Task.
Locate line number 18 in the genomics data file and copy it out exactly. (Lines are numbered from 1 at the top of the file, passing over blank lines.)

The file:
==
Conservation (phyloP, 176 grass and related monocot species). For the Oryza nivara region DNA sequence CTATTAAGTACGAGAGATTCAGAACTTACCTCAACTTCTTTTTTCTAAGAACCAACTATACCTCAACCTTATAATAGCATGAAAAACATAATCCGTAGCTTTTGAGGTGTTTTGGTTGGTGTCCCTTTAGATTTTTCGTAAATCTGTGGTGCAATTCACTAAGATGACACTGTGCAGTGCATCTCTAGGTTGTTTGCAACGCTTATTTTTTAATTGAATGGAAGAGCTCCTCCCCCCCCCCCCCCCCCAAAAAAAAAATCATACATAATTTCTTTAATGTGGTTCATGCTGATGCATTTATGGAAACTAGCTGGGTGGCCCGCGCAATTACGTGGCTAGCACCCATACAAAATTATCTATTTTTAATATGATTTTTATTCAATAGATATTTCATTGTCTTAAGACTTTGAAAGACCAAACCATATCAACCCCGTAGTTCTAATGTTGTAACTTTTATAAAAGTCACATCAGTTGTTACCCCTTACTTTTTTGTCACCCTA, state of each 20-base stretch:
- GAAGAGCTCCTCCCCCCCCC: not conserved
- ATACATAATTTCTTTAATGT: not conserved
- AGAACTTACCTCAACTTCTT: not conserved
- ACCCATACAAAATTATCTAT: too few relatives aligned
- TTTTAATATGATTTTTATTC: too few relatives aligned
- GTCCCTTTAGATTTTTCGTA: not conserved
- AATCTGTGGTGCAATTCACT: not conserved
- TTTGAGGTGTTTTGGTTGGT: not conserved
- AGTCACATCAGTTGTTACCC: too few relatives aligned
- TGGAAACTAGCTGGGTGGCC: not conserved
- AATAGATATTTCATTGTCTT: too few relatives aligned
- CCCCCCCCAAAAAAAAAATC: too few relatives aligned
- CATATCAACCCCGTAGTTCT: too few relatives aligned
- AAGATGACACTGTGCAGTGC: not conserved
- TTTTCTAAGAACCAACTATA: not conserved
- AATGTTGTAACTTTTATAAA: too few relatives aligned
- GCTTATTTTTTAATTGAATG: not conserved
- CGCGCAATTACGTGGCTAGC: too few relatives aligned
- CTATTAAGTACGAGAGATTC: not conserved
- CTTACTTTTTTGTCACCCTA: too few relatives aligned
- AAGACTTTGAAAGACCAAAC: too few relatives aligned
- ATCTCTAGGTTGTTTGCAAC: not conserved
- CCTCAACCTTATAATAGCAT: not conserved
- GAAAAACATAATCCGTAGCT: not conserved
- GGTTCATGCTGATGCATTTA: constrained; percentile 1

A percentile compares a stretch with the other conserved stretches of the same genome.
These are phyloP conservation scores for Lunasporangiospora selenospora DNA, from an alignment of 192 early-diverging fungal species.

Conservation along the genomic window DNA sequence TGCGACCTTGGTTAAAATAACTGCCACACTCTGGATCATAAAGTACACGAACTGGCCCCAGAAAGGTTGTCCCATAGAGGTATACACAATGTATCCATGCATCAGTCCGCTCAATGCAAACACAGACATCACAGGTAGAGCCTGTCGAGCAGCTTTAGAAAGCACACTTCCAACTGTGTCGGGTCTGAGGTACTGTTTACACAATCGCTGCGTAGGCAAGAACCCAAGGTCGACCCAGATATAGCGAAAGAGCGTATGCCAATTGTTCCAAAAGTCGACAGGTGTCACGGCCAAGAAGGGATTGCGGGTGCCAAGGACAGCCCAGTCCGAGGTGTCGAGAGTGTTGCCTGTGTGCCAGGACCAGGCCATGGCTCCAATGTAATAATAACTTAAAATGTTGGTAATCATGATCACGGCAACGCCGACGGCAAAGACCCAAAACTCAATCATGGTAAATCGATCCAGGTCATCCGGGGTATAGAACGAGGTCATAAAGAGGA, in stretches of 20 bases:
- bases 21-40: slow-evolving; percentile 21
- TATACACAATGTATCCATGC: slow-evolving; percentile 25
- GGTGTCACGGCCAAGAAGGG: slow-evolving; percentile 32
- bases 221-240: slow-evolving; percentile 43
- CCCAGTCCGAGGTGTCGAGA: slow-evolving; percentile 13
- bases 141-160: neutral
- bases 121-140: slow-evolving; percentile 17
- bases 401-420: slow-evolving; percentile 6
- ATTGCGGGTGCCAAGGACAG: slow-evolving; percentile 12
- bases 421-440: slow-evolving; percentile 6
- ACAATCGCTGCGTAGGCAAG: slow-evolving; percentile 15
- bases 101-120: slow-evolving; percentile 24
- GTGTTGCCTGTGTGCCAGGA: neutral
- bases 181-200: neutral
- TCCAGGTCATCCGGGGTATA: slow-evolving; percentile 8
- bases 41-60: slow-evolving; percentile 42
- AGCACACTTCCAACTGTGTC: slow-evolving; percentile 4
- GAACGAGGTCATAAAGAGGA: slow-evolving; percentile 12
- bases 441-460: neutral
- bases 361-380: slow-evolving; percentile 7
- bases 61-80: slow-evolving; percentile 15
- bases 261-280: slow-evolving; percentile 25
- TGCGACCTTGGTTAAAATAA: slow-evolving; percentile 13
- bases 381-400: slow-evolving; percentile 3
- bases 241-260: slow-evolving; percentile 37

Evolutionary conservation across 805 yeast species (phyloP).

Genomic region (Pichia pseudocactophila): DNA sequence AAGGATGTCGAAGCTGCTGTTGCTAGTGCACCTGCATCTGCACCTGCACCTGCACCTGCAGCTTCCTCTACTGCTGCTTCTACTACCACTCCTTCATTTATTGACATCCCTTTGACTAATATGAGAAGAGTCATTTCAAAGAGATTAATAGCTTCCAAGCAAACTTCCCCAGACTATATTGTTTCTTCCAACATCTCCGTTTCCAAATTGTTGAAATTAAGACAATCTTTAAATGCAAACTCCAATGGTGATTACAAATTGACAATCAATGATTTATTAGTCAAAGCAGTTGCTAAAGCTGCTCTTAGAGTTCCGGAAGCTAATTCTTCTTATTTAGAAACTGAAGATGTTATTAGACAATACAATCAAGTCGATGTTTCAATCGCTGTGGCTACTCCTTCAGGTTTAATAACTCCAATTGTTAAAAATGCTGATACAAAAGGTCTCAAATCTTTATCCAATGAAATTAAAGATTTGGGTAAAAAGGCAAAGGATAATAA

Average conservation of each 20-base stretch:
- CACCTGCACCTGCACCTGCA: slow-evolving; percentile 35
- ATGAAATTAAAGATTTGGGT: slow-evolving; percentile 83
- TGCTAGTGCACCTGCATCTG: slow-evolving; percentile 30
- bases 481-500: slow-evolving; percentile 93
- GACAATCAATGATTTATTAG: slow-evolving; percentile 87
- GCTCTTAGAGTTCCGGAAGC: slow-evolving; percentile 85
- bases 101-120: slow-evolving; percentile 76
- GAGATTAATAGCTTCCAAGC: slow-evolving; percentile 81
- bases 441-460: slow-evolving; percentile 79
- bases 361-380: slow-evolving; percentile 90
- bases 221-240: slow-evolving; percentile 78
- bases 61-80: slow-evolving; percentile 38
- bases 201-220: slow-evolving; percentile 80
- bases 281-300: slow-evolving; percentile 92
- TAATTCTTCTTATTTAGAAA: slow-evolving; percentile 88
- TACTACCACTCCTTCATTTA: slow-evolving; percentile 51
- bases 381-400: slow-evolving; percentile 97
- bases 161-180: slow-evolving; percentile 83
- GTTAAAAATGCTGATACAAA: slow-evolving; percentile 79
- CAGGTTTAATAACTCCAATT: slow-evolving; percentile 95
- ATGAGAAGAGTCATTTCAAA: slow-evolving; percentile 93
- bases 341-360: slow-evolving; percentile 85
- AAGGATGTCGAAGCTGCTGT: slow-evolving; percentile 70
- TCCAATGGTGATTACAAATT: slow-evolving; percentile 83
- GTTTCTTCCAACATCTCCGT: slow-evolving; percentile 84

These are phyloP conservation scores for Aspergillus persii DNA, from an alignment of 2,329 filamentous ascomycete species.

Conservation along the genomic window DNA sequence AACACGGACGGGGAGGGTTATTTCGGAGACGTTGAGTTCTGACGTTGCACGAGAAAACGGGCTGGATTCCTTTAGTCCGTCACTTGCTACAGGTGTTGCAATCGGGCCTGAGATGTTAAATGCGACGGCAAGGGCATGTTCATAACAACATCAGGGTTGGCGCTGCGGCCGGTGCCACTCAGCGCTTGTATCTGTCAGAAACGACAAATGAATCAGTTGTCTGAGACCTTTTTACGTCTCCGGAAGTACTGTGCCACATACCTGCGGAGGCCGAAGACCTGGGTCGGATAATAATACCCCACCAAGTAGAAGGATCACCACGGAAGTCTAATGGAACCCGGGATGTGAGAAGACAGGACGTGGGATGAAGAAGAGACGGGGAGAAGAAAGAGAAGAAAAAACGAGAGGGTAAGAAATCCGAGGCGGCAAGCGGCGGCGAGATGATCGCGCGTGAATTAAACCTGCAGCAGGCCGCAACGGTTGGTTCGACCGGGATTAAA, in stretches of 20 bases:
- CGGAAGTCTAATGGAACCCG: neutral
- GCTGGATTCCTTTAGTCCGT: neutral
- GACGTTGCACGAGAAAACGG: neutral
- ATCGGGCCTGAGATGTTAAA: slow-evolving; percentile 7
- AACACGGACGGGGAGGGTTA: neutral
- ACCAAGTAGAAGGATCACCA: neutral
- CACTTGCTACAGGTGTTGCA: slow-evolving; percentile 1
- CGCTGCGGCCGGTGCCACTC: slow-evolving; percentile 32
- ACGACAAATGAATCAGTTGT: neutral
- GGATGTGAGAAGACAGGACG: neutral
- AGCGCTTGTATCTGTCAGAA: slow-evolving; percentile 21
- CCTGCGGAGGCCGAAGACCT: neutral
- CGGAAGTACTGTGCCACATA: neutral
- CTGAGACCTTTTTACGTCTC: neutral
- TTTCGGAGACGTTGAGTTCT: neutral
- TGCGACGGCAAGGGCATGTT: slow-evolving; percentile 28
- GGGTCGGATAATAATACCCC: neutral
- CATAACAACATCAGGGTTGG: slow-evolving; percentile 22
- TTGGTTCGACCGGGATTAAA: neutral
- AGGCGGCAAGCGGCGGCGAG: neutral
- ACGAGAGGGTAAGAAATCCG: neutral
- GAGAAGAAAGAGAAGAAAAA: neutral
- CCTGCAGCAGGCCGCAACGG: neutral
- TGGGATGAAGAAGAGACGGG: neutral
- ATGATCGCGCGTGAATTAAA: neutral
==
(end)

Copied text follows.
- GCTTATTTTTTAATTGAATG: not conserved